Warner Brothers presented previews of three computer-animated feature films in a panel at Comic-Con International in San Diego Thursday, with the new "Teenage Mutant Ninja Turtles" film dominating the proceedings and commanding the attention of the majority of the audience. The TMNT presentation included exclusive footage as well as the world premiere of the teaser trailer, which is now available at Apple.com.
"The Ant Bully," which opens July 28 in both standard and IMAX 3D formats, led off the panel with a presentation by Director John A. Davis ("Jimmy Neutron"). Davis moderated the low-key panel, which included Character Designer-Concept Artist-Animator Sarah Mensinga, Lead Character Designer Buck Lewis, Art Director Consani, and Concept Artist Bob Eggleton.
Based on a children's book by John Nickle, "The Ant Bully" tells the story of Lucas, an unhappy young boy who vents his frustrations on the anthill in his backyard, until the ants retaliate. Using a magic potion to shrink him to ant-size, Lucas is sentenced to live in the colony as an ant. Lucas comes to appreciate the ants and ultimately assists them in battling against an exterminator voiced by Paul Giamatti. Others in the cast include ants voiced by Nicolas Cage, Meryl Streep, Julia Roberts, and fan-favorite Bruce Campbell as a strong, brave, and not-too-bright ant named Fugax.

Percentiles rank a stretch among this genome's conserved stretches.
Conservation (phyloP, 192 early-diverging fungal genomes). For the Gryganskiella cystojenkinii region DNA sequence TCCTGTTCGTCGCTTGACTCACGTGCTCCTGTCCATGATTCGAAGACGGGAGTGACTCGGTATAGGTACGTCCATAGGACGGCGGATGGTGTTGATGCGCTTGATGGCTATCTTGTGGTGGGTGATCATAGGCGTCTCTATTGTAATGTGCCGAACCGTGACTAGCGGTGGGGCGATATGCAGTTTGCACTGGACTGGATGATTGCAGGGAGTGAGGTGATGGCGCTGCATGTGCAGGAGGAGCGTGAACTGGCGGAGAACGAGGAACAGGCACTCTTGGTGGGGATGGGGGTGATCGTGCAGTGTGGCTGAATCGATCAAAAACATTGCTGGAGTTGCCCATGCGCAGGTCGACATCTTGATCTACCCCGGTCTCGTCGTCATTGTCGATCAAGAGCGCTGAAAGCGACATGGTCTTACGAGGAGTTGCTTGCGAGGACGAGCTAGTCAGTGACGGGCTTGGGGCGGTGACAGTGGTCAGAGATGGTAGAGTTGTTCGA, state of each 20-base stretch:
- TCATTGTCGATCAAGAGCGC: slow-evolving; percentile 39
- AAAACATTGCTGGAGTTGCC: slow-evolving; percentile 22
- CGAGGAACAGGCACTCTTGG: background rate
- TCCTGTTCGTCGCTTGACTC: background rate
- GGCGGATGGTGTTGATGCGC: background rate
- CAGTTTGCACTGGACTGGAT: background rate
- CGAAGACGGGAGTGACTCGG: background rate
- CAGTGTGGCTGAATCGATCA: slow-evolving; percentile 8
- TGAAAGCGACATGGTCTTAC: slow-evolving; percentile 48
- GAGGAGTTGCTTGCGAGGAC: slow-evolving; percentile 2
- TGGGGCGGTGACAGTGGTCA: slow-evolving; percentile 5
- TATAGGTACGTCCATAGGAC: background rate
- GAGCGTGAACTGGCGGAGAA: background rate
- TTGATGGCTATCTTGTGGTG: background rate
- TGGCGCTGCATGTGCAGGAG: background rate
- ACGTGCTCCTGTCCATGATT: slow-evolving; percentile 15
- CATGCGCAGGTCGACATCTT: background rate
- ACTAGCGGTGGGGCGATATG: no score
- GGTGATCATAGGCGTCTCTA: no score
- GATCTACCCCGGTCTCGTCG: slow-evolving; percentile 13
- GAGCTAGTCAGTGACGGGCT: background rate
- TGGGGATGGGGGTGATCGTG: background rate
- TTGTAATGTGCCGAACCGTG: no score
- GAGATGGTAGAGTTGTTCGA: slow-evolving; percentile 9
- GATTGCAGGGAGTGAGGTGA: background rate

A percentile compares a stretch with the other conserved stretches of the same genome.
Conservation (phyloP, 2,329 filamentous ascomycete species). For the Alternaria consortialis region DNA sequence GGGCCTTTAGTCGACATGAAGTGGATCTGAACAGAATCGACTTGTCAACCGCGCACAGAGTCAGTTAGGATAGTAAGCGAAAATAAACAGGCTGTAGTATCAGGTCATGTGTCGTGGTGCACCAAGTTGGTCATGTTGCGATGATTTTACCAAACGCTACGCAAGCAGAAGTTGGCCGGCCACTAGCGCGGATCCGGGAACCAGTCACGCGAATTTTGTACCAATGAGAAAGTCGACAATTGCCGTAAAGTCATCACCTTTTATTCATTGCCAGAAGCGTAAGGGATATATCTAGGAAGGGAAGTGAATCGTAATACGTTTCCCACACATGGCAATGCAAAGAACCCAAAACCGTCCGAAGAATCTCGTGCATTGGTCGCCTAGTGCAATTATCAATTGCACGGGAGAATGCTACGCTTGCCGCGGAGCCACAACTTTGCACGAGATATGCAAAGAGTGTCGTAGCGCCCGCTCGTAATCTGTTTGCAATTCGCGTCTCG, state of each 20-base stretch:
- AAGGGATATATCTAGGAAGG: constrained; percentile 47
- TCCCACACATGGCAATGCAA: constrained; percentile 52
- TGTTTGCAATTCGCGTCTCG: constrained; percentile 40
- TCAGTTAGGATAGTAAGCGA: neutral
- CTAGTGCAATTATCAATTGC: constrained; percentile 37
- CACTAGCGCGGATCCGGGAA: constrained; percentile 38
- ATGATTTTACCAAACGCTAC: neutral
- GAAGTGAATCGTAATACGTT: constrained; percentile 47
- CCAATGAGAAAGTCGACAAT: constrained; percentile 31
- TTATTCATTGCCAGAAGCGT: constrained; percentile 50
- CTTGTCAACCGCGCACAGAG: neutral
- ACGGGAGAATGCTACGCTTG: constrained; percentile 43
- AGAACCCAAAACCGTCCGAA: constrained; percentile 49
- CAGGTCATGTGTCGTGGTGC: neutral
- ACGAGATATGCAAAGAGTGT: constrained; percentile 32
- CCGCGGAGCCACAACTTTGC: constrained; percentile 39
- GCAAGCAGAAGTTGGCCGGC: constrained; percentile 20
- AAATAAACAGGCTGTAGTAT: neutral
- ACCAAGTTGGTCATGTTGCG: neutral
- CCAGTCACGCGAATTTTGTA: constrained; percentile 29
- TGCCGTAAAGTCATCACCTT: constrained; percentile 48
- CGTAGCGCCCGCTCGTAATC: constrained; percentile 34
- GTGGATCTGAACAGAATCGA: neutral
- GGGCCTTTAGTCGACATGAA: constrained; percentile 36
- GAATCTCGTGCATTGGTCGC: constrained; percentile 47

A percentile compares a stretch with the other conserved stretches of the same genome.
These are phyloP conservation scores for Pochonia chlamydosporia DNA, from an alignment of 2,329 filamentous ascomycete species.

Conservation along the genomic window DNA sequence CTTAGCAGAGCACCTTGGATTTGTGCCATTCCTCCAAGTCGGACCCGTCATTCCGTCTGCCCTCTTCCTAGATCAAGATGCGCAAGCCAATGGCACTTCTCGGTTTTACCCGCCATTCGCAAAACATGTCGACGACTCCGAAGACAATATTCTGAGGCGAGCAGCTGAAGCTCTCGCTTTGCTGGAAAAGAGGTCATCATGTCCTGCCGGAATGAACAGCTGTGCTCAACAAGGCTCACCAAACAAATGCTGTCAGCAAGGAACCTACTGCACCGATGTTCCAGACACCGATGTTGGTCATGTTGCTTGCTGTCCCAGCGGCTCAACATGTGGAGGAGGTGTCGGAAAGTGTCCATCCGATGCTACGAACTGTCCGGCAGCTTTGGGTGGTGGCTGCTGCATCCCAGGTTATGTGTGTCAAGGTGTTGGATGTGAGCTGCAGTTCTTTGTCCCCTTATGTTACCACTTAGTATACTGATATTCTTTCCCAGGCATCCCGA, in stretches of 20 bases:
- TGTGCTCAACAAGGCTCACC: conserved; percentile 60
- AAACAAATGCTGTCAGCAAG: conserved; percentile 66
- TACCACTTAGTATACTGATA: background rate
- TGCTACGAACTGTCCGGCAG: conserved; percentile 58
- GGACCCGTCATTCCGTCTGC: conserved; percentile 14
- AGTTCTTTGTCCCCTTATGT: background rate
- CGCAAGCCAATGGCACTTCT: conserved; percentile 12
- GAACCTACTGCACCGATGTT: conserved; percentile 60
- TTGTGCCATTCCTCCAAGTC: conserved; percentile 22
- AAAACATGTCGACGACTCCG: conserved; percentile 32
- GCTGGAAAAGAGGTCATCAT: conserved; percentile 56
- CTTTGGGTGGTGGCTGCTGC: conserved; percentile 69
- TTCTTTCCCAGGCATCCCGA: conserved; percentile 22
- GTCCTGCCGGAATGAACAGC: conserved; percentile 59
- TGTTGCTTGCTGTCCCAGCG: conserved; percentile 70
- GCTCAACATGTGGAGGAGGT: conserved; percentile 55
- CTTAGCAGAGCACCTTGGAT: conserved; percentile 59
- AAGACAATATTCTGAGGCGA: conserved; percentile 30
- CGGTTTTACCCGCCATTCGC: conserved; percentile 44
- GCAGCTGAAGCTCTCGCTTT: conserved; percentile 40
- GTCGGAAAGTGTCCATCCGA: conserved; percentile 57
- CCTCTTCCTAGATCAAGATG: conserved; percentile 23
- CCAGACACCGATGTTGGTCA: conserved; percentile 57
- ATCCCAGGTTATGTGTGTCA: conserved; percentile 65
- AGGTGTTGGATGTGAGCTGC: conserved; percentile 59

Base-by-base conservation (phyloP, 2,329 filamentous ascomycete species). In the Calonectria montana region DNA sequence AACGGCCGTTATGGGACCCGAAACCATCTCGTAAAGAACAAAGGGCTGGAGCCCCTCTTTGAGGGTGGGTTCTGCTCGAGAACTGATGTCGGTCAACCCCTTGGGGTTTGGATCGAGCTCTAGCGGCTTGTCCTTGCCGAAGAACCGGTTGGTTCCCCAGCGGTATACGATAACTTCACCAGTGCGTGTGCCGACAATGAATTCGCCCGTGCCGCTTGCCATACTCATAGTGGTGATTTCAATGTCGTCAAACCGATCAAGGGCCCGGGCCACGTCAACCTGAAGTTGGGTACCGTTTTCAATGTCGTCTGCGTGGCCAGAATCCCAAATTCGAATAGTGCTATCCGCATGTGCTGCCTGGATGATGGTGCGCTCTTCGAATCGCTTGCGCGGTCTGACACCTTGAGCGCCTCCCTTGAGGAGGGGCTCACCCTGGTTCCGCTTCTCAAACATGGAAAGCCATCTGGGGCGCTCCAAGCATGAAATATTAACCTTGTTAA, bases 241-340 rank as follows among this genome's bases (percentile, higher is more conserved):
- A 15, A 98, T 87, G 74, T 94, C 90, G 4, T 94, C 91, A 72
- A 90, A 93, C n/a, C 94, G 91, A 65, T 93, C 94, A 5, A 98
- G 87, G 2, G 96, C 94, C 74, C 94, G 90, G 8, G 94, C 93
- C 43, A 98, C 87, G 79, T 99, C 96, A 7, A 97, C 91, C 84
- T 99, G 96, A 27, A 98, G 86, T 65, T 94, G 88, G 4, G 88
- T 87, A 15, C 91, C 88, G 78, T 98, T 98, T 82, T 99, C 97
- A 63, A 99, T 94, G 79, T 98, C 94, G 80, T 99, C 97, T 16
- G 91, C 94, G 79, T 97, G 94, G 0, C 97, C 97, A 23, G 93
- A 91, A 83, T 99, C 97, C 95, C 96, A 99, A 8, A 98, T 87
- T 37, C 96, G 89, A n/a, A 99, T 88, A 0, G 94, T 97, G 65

Produced by Tom Hanks for his Playtone Pictures company, "The Ant Bully" will be presented in some venues in IMAX 3D. The entire film is in 3D, which presented some problems for animators, as Davis explained: "There are a lot of 2D 'cheats' that we could use for things like smoke and dust, but in 3D they don't work; they appear as flat images like a billboard, so we had to do everything in full 3D animaton."
Addressing the inevitable comparisons to "Antz" and "A Bug's Life," Davis said, "Ultimately, I decided that if the story is different dramatically from those other films - and the story should be the reason you want to make a film - I decided that, yeah, this story is compelling, that it can be told, and I can do a lot of things that we haven't seen in other movies about bugs, and, well, there's a lot of movies with cowboys in them. There's 'Blazing Saddles' and 'Brokeback Mountain,' so why not?"
Prominent among the differences between "The Ant Bully" and the other ant films is the biological accuracy in this film; the major deviations from nature are in the heads, which were given more expressive humanoid faces, but the legs and bodies are very close to those of real ants. The ants' "arms" were reversed to provide more human gestures, but they are structurally identical to an ant's forelegs.
Another primary element is in the nature of the ant society; the film-makers actually tried to create an alien culture totally different from human society, rather than making the ant-world familiar to us. There are no pop-culture references or sly references for the sake of a laugh. The ants' culture is drawn largely from various aboriginal societies, featuring tribal markings and body paint.
The second film in the presentation was "Happy Feet," which features Elijah Wood as a tap-dancing penguin (the tap-dancing sounds are provided by Tony-winning dancer Savion Glover). Directed by George Miller and featuring the voices of Robin Williams and Brittany Murphy, "Happy Feet" revolves around the idea that penguins sing a "heart song" to attract a mate. The hero, Mumble, cannot sing, but he can dance, and that just may be enough.